Spider-Man: Far from Home (2019)
Directed by Jon Watts
Iron Man is dead. Long live Iron Man.
In the myriad ways the Marvel Cinematic Universe has changed the landscape of modern-day filmmaking, perhaps the most important and irritating is that it has tricked audiences into believing that it’s okay if a sequel only serves to support the franchise and doesn’t even try to stand alone. There have been less essential MCU entries (“Doctor Strange,” “Ant-Man and the Wasp”), but it seems to me that “Spider-Man: Far from Home” serves two similar and opposite purposes: first, it’s a chaser to the superior “Avengers: Endgame” that released in the spring; and second, it’s a teaser for the MCU’s Phase 4 (and especially for the future of Tom Holland’s Spider-Man).
In the weeks and months after “the blip,” Peter Parker’s (Tom Holland) high school is a mess. Kids paint terrible-looking portraits of Iron Man in art class and pre-pubescent 13-year-olds have been blipped back as hot high school seniors ready to steal your girl. That’s the situation Parker finds himself in when, on a Euro field trip, his crush MJ (Zendaya) has a new suitor in nerd-turned-hunk Brad. But the early-on tone of “quirky Italian rom-com” is quickly supplanted by superhero action, and Spider-Man comes to the rescue to defeat the Elementals, a series of large, difficult-to-defeat monsters made of earth, water, and fire. But while Spider-Man struggles to figure the elementals out, one man seems to have all the answers. Cape-wearing super-something Mysterio (Jake Gyllenhaal), as the Italian press dubs him, tells Nick Fury (Samuel L. Jackson) and Parker that he comes from an alternate universe possibly created by the snap. But this international man of mystery really mixes things up for this already confusing new world when it turns out he’s not all that he says he is.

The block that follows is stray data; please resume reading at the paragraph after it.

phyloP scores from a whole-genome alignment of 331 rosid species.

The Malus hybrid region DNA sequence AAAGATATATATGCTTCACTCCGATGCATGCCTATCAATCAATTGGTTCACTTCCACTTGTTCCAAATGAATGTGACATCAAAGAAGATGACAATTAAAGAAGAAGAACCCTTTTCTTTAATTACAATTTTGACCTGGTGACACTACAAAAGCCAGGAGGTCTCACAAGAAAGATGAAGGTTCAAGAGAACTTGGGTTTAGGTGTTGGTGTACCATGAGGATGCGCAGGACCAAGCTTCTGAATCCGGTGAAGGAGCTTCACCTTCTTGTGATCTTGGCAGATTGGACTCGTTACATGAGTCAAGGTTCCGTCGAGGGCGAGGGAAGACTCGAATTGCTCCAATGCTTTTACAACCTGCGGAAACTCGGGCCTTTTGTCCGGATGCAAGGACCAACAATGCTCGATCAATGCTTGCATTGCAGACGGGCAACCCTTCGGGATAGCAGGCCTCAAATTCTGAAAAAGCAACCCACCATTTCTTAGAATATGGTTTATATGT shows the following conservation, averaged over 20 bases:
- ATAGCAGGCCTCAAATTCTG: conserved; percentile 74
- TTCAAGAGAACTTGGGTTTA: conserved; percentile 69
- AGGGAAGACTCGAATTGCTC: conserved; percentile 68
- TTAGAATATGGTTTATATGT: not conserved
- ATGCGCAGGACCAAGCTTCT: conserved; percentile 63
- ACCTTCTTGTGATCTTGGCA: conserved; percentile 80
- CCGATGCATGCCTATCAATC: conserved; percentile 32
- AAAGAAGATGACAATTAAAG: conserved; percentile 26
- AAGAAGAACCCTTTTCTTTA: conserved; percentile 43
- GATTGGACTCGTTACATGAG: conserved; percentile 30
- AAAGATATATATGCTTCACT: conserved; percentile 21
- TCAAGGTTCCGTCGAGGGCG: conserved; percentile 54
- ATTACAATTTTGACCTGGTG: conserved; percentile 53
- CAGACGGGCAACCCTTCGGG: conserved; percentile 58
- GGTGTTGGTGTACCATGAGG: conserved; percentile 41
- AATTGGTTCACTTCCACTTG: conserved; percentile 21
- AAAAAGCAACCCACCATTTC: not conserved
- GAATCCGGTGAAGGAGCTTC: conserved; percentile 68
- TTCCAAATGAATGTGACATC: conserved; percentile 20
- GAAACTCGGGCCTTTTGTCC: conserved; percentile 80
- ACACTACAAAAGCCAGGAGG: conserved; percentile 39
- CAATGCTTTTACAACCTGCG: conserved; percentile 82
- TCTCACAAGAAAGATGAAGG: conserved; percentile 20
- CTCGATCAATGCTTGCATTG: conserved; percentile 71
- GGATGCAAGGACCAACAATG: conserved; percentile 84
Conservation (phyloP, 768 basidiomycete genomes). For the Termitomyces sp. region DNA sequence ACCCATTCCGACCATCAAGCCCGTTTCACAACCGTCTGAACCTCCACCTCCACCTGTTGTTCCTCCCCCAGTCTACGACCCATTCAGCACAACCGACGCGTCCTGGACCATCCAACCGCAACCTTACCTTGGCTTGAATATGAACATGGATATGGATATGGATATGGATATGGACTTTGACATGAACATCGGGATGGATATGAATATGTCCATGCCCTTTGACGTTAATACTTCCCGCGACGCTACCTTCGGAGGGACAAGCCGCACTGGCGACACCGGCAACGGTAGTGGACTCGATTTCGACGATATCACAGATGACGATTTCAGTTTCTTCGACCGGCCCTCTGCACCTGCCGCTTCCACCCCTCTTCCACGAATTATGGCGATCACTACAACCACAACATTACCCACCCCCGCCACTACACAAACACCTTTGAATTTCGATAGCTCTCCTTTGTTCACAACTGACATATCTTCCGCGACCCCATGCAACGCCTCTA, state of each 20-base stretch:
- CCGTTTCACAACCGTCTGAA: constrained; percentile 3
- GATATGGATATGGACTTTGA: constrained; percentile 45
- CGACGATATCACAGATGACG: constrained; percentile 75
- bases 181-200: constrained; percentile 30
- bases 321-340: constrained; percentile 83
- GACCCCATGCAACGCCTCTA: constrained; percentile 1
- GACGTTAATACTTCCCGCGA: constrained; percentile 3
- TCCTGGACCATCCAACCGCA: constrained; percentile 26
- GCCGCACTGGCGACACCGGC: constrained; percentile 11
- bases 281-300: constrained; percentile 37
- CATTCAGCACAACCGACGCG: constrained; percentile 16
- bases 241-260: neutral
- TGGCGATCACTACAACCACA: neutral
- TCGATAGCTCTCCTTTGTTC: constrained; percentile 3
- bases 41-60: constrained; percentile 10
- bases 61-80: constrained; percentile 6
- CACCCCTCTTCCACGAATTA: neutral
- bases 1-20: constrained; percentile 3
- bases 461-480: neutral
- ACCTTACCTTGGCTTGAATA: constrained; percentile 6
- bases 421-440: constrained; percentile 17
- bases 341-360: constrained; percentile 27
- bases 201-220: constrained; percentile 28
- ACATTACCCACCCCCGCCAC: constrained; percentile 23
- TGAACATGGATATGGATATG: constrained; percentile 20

In “Spider-Man: Far from Home,” the deceased Iron Man’s name is invoked as much, if not more than, our friendly neighborhood hero’s. Marvel reasonably assumed that after “Endgame,” audiences would need a chance to grapple with the MCU pacesetter’s heroic end. But tying up loose ends and pumping us up for what’s to come seemed to take priority, and the main plot struggles to hold interest. Mysterio is a fun character, and I love Jake Gyllenhaal in the role, but the character’s motivations go unaddressed. For as much as he pontificates about getting people to listen, he doesn’t seem to have much to say. If it wasn’t for its effectiveness in connecting to the universe as a whole, I wouldn’t be giving “Far from Home” high marks at all…which ties back to what I said at the beginning—is it okay to dismiss this movie’s flaws just because it answers questions about previous MCU movies and raises exciting new questions about the franchise’s future?
On the plus side, “Far from Home” continues the funny tone set in “Spider-Man: Homecoming.” It is in touch with the political, cinematic, and cultural milieu of the country right now. But on the other hand, it lacks the tie to New York City that Sam Raimi’s trilogy had. Those movies felt like true New York movies, and I long for the return of a neighborhood Spider-Man that is no longer possible now that he’s been accepted as an Avenger—an international, intergalactic savior, whose borders extend lightyears beyond Queens.
Still, “Spider-Man: Far from Home” sets up a fascinating future for the Marvel Cinematic Universe, and in asking those big questions it stays just interesting enough to make it necessary for any Marvel fan to catch in theaters.